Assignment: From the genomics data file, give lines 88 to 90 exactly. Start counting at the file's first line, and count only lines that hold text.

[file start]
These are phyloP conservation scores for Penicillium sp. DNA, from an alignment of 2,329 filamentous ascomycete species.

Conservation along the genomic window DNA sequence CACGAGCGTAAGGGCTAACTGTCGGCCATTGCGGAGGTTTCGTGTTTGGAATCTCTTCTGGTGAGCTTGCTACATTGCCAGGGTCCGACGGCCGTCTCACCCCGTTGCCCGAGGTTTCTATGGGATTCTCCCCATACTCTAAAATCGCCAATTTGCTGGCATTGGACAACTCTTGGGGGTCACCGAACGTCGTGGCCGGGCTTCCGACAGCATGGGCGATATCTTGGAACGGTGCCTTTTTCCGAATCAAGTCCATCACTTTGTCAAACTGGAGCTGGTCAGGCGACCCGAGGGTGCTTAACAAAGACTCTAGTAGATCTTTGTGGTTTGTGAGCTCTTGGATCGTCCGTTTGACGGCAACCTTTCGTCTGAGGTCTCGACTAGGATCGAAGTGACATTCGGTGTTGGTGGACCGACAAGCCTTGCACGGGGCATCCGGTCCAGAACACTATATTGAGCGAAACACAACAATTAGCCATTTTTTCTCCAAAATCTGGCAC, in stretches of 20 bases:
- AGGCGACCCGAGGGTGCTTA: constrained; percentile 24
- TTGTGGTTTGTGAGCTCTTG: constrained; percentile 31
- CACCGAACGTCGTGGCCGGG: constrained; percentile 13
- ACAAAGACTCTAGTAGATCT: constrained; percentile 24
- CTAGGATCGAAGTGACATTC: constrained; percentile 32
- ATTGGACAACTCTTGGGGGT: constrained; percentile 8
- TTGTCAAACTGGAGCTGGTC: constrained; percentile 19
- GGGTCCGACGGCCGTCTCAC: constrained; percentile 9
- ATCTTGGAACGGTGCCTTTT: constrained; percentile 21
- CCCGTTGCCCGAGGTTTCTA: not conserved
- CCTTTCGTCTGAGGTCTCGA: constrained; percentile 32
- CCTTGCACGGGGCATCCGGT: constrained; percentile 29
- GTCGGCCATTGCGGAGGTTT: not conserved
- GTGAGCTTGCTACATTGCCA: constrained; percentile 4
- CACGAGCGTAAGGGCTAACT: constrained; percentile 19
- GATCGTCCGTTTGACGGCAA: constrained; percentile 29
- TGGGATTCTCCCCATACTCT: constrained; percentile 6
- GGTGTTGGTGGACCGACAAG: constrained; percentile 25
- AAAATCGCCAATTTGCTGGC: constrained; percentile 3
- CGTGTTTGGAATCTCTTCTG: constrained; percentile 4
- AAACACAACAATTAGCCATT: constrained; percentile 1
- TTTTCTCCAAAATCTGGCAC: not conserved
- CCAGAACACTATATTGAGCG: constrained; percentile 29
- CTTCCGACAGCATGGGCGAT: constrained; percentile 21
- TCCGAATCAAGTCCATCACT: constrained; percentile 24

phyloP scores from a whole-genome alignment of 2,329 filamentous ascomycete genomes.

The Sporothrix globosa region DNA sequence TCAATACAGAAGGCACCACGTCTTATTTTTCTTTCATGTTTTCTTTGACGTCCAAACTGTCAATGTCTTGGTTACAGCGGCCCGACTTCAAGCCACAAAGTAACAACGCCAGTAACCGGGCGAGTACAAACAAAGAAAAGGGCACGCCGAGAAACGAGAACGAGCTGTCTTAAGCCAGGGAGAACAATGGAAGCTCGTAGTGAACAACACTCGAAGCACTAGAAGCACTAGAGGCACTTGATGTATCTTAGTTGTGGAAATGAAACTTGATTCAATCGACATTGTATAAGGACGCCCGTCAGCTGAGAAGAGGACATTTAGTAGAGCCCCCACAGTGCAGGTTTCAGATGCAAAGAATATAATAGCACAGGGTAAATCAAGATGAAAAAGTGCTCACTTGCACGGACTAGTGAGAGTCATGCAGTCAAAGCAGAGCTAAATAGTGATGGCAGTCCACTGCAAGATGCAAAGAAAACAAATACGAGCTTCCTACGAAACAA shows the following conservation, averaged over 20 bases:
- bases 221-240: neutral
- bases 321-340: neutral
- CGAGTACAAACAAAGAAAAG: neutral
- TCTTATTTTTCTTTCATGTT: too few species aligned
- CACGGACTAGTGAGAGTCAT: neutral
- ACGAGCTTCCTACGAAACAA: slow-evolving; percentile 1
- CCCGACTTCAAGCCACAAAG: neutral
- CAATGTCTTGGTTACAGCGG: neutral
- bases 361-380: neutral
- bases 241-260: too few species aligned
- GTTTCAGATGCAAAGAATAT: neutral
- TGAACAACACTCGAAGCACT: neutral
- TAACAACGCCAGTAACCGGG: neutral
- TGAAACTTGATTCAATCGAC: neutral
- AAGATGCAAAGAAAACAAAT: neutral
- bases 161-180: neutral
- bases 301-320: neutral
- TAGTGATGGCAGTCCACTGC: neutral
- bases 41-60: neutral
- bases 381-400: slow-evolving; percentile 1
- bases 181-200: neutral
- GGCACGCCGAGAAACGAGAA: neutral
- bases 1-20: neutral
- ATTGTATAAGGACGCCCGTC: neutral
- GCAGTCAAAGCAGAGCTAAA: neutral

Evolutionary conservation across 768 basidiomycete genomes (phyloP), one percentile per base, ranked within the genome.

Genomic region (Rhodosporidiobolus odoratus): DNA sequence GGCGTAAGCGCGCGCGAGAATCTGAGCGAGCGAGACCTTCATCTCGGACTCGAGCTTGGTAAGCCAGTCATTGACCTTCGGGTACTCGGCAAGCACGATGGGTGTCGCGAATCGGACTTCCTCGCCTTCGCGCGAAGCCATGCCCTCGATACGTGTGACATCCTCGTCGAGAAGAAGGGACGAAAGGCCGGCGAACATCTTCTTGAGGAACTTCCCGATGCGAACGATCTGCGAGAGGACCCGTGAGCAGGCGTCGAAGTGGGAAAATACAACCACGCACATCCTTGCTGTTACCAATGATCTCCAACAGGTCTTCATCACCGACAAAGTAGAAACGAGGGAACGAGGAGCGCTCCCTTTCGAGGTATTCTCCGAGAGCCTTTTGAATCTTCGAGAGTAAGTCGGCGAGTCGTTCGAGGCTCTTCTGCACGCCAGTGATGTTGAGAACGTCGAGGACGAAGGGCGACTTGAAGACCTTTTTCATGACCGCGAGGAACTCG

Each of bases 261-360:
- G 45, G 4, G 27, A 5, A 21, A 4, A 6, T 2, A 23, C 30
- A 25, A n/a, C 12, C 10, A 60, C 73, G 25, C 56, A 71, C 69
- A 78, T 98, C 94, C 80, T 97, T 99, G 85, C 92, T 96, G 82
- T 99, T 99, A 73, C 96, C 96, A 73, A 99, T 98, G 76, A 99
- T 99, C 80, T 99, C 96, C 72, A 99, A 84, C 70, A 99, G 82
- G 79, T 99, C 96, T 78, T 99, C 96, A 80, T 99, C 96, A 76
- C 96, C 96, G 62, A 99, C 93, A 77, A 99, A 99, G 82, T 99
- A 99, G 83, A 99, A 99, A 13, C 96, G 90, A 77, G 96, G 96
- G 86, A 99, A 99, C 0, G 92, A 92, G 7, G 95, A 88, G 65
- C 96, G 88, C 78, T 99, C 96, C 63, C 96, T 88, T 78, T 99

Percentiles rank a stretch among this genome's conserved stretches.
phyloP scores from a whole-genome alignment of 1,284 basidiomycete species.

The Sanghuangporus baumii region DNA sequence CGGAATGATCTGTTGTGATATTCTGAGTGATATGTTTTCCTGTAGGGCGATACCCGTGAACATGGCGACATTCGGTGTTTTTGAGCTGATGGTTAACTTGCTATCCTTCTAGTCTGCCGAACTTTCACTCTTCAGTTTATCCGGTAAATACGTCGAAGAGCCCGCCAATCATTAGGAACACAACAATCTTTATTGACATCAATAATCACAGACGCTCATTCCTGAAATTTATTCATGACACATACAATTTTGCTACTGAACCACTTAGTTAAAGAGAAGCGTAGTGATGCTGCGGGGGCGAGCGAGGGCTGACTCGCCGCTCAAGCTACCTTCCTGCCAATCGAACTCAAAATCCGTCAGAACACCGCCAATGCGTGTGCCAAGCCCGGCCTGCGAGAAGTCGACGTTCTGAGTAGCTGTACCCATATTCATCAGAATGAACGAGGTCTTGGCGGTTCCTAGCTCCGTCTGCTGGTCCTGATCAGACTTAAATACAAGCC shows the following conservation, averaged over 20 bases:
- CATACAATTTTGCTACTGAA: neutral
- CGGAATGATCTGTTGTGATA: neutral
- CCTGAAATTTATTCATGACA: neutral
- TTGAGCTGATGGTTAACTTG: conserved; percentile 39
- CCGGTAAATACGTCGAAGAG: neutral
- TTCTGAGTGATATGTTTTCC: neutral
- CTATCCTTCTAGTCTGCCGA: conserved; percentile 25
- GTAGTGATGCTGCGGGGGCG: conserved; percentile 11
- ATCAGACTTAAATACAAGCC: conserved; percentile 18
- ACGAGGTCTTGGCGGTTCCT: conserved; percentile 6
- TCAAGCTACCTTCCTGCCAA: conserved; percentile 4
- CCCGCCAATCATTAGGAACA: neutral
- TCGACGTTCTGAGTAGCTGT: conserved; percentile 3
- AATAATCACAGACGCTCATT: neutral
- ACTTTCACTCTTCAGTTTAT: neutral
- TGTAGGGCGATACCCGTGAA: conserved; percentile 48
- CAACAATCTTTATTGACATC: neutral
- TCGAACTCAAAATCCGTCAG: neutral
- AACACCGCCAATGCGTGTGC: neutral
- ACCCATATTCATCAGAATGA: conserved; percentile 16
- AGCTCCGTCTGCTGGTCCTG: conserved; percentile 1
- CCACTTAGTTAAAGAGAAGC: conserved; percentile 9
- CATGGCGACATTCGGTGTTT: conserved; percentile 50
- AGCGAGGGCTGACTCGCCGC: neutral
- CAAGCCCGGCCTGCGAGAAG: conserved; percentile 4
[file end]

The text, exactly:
- TCGAACTCAAAATCCGTCAG: neutral
- AACACCGCCAATGCGTGTGC: neutral
- ACCCATATTCATCAGAATGA: conserved; percentile 16